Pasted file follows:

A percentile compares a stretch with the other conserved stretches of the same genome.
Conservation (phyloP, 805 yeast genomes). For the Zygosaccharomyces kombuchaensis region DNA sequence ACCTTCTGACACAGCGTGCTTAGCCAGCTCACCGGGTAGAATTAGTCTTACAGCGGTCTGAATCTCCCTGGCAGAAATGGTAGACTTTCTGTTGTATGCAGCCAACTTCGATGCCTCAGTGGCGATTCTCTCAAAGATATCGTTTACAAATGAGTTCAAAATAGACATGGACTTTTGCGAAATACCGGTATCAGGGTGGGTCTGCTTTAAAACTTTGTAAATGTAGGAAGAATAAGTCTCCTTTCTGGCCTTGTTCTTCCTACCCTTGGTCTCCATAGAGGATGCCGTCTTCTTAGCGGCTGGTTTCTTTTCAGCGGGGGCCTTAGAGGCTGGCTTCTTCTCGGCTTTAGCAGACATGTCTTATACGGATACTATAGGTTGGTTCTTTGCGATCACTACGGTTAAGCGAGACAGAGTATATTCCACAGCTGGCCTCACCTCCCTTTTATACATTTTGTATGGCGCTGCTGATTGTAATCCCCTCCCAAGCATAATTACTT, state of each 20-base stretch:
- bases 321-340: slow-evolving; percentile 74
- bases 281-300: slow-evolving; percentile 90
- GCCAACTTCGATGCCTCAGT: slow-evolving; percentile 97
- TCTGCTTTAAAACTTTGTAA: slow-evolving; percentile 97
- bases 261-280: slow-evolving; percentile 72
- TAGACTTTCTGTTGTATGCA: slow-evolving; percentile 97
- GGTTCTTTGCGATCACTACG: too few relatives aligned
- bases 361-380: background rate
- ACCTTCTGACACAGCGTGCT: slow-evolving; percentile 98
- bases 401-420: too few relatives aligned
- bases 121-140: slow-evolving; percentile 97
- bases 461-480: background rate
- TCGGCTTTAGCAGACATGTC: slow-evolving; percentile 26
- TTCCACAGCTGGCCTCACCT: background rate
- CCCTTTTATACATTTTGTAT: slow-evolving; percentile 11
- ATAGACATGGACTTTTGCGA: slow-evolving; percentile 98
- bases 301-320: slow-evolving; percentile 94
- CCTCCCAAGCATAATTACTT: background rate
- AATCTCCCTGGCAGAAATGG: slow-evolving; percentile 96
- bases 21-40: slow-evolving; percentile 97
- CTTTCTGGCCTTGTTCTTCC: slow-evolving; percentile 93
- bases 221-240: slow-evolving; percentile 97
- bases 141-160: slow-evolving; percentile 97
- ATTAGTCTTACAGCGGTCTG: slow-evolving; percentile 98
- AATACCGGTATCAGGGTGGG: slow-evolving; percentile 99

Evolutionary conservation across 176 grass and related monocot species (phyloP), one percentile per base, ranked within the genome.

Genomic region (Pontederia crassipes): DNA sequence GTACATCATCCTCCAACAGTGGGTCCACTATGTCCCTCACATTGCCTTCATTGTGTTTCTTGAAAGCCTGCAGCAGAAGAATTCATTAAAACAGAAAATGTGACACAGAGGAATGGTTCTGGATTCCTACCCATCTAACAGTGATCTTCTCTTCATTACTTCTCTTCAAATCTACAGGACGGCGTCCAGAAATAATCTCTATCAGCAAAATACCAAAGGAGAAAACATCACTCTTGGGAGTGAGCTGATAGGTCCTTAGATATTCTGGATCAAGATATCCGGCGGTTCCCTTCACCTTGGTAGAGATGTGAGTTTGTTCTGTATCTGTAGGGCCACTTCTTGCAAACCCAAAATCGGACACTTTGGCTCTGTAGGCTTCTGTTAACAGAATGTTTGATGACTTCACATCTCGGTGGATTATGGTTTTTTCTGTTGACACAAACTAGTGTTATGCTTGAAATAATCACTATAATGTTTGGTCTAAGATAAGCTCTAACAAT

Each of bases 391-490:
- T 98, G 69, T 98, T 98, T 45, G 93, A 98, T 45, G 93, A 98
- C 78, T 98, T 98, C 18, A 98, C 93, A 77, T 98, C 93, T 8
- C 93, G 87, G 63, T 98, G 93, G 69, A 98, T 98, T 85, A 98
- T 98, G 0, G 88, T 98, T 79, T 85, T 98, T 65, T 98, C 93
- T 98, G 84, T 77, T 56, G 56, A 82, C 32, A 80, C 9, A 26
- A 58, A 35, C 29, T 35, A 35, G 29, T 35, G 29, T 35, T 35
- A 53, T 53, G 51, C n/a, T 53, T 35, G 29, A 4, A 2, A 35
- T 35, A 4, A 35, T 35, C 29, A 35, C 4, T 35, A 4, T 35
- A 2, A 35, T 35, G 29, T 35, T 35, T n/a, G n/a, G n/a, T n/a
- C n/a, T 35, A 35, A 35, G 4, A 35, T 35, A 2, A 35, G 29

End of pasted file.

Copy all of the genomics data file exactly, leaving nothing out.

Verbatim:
A percentile compares a stretch with the other conserved stretches of the same genome.
Conservation (phyloP, 805 yeast genomes). For the Zygosaccharomyces kombuchaensis region DNA sequence ACCTTCTGACACAGCGTGCTTAGCCAGCTCACCGGGTAGAATTAGTCTTACAGCGGTCTGAATCTCCCTGGCAGAAATGGTAGACTTTCTGTTGTATGCAGCCAACTTCGATGCCTCAGTGGCGATTCTCTCAAAGATATCGTTTACAAATGAGTTCAAAATAGACATGGACTTTTGCGAAATACCGGTATCAGGGTGGGTCTGCTTTAAAACTTTGTAAATGTAGGAAGAATAAGTCTCCTTTCTGGCCTTGTTCTTCCTACCCTTGGTCTCCATAGAGGATGCCGTCTTCTTAGCGGCTGGTTTCTTTTCAGCGGGGGCCTTAGAGGCTGGCTTCTTCTCGGCTTTAGCAGACATGTCTTATACGGATACTATAGGTTGGTTCTTTGCGATCACTACGGTTAAGCGAGACAGAGTATATTCCACAGCTGGCCTCACCTCCCTTTTATACATTTTGTATGGCGCTGCTGATTGTAATCCCCTCCCAAGCATAATTACTT, state of each 20-base stretch:
- bases 321-340: slow-evolving; percentile 74
- bases 281-300: slow-evolving; percentile 90
- GCCAACTTCGATGCCTCAGT: slow-evolving; percentile 97
- TCTGCTTTAAAACTTTGTAA: slow-evolving; percentile 97
- bases 261-280: slow-evolving; percentile 72
- TAGACTTTCTGTTGTATGCA: slow-evolving; percentile 97
- GGTTCTTTGCGATCACTACG: too few relatives aligned
- bases 361-380: background rate
- ACCTTCTGACACAGCGTGCT: slow-evolving; percentile 98
- bases 401-420: too few relatives aligned
- bases 121-140: slow-evolving; percentile 97
- bases 461-480: background rate
- TCGGCTTTAGCAGACATGTC: slow-evolving; percentile 26
- TTCCACAGCTGGCCTCACCT: background rate
- CCCTTTTATACATTTTGTAT: slow-evolving; percentile 11
- ATAGACATGGACTTTTGCGA: slow-evolving; percentile 98
- bases 301-320: slow-evolving; percentile 94
- CCTCCCAAGCATAATTACTT: background rate
- AATCTCCCTGGCAGAAATGG: slow-evolving; percentile 96
- bases 21-40: slow-evolving; percentile 97
- CTTTCTGGCCTTGTTCTTCC: slow-evolving; percentile 93
- bases 221-240: slow-evolving; percentile 97
- bases 141-160: slow-evolving; percentile 97
- ATTAGTCTTACAGCGGTCTG: slow-evolving; percentile 98
- AATACCGGTATCAGGGTGGG: slow-evolving; percentile 99

Evolutionary conservation across 176 grass and related monocot species (phyloP), one percentile per base, ranked within the genome.

Genomic region (Pontederia crassipes): DNA sequence GTACATCATCCTCCAACAGTGGGTCCACTATGTCCCTCACATTGCCTTCATTGTGTTTCTTGAAAGCCTGCAGCAGAAGAATTCATTAAAACAGAAAATGTGACACAGAGGAATGGTTCTGGATTCCTACCCATCTAACAGTGATCTTCTCTTCATTACTTCTCTTCAAATCTACAGGACGGCGTCCAGAAATAATCTCTATCAGCAAAATACCAAAGGAGAAAACATCACTCTTGGGAGTGAGCTGATAGGTCCTTAGATATTCTGGATCAAGATATCCGGCGGTTCCCTTCACCTTGGTAGAGATGTGAGTTTGTTCTGTATCTGTAGGGCCACTTCTTGCAAACCCAAAATCGGACACTTTGGCTCTGTAGGCTTCTGTTAACAGAATGTTTGATGACTTCACATCTCGGTGGATTATGGTTTTTTCTGTTGACACAAACTAGTGTTATGCTTGAAATAATCACTATAATGTTTGGTCTAAGATAAGCTCTAACAAT

Each of bases 391-490:
- T 98, G 69, T 98, T 98, T 45, G 93, A 98, T 45, G 93, A 98
- C 78, T 98, T 98, C 18, A 98, C 93, A 77, T 98, C 93, T 8
- C 93, G 87, G 63, T 98, G 93, G 69, A 98, T 98, T 85, A 98
- T 98, G 0, G 88, T 98, T 79, T 85, T 98, T 65, T 98, C 93
- T 98, G 84, T 77, T 56, G 56, A 82, C 32, A 80, C 9, A 26
- A 58, A 35, C 29, T 35, A 35, G 29, T 35, G 29, T 35, T 35
- A 53, T 53, G 51, C n/a, T 53, T 35, G 29, A 4, A 2, A 35
- T 35, A 4, A 35, T 35, C 29, A 35, C 4, T 35, A 4, T 35
- A 2, A 35, T 35, G 29, T 35, T 35, T n/a, G n/a, G n/a, T n/a
- C n/a, T 35, A 35, A 35, G 4, A 35, T 35, A 2, A 35, G 29